Europe’s gas dash risks leaving African countries high and dry

In May, the European Commission announced a €210bn plan to end its dependency on Russian fossil fuels. Among REpowerEU’s stated goals was a desire to explore the energy export potential of African countries, despite promises at Cop26 to move away from fossil fuels. The European phase out of Russian energy prompted by the invasion of Ukraine presents an unexpected opportunity for African countries with sizable reserves of oil and gas.

Twenty-five per cent of EU oil and 40 per cent of the bloc’s gas comes from Russia. High oil prices have benefitted producers such as Nigeria and Angola in the short-term, and Algeria, Egypt, Congo and Senegal have all signed gas deals this year with Germany and Italy. But while Europe’s efforts to engage with African energy producers may benefit some countries in the short-term, Europe’s turn to Africa could cause serious economic and social problems longer term.

Many African governments support the idea that fossil gas be considered a transition fuel, and even the former UN climate envoy Mary Robinson has argued that African countries should be allowed to exploit their gas reserves to tackle energy poverty and support development. Any remaining carbon budget – the limited amount of Co2 that can be released into the atmosphere while keeping global warming within the 1.5 degree Celsius limit as agreed in the Paris Agreement – should, said Robinson, go to countries in Africa where, across the continent, 570 million people still lack access to electricity.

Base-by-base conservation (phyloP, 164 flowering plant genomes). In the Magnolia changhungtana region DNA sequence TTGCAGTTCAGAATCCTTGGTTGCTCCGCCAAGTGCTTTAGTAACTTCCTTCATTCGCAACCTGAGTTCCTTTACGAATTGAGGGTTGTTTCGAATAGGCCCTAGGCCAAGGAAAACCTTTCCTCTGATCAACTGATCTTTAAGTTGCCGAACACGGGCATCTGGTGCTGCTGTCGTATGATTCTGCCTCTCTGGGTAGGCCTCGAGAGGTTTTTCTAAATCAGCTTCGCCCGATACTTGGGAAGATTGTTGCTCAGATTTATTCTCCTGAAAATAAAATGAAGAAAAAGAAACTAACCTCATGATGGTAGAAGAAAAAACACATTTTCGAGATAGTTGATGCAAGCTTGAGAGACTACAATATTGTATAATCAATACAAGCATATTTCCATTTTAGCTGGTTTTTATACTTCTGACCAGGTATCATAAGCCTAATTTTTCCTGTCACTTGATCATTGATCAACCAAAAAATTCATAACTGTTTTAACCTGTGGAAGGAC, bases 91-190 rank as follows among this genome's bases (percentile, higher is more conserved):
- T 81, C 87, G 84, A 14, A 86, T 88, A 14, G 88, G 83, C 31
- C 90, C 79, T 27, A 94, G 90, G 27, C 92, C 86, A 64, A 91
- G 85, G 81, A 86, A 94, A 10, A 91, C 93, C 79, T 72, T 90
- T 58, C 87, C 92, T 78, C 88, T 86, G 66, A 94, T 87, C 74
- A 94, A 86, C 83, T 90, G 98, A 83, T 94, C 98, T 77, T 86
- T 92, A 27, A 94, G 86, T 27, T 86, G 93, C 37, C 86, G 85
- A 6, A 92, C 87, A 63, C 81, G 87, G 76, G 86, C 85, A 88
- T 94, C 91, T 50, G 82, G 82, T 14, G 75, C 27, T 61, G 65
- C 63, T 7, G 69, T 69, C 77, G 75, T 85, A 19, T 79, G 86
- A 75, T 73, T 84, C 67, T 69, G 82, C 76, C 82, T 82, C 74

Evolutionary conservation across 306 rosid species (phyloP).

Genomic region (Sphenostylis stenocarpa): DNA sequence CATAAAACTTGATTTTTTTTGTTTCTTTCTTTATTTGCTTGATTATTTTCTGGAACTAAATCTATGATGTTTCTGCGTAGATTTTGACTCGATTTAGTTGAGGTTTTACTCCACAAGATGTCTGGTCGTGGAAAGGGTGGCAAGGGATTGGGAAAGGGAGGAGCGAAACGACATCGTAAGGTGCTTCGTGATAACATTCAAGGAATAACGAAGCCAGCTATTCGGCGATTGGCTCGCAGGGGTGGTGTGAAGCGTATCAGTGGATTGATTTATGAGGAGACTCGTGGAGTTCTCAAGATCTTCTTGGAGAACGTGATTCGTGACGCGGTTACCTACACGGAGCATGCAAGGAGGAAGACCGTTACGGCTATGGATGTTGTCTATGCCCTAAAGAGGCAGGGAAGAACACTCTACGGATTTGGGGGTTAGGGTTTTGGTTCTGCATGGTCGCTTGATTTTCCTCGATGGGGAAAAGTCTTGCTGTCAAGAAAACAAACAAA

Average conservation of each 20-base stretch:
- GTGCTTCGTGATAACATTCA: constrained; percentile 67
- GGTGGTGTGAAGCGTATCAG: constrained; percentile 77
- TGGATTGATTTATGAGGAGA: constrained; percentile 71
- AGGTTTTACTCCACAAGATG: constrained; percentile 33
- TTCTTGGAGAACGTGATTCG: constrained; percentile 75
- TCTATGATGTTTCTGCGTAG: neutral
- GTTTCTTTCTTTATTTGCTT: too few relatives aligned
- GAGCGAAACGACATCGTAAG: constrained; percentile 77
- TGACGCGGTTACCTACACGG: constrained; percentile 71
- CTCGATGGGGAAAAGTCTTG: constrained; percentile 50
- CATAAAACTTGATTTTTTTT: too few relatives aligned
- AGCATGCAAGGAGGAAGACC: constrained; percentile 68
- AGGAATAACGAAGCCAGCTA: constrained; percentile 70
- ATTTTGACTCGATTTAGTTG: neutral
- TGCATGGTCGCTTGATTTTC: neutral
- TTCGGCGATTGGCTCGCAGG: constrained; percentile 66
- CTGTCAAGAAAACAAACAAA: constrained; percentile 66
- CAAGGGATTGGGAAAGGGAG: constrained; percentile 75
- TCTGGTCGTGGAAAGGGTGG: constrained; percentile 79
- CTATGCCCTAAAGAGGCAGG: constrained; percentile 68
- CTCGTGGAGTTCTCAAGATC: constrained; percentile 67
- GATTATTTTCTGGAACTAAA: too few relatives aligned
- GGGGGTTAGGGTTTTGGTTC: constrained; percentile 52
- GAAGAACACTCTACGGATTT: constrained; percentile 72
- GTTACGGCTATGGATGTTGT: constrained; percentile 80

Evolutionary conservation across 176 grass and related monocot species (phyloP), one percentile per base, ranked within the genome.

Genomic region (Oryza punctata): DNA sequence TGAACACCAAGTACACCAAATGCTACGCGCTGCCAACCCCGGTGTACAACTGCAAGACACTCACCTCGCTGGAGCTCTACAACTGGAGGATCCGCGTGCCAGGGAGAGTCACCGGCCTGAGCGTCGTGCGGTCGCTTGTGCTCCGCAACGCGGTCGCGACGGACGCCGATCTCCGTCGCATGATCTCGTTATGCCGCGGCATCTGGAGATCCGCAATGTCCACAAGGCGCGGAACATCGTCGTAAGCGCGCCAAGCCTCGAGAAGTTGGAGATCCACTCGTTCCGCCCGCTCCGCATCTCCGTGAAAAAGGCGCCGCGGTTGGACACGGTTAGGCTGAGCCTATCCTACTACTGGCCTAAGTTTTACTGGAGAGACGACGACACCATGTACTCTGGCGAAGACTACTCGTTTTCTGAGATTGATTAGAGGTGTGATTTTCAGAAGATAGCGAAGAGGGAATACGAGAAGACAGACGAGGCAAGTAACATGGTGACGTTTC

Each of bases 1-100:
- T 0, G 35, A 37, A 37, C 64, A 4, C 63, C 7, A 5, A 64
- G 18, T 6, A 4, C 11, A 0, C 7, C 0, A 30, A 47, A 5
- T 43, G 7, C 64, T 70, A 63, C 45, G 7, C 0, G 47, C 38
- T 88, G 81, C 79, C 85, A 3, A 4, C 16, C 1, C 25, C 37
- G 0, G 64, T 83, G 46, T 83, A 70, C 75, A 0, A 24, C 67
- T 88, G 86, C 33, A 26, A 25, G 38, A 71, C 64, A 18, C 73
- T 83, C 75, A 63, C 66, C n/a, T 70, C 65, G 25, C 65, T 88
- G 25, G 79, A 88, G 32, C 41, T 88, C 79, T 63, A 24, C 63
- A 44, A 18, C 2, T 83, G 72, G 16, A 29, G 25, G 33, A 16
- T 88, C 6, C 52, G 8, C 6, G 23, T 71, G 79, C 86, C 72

“There is an assumption, perhaps unverified, that there will still be a fossil fuel space to 2050, although it is narrowing,” explains Silas Olang, a director at the non-profit organisation the Natural Resources Governance Institute (NRGI). “Call it a necessary evil, but any kind of small space that remains should be provided to those who contributed the least to climate change.” 

However, the International Energy Agency has said there should be no new developments of fossil fuels if the world is to reach net zero by 2050. Africa’s climate and poverty levels, agree experts, make the continent particularly vulnerable to climate change impacts if the 1.5 degree limit is exceeded. There’s also the question of the timeline. The EU has committed to sourcing 45 per cent of its energy from renewables by 2030. Today this figure stands at just over 22 per cent. Eight years is a short horizon in oil and gas where investments are often planned on the basis of two or three decade returns. “It seems like Europe needs a lot of additional gas supply now but there’s a big question mark over whether it will need that past 2030,” says Thomas Scurfield, an economist analyst at NRGI.

[ See also: How to end the world’s dependence on Russian oil and gas ]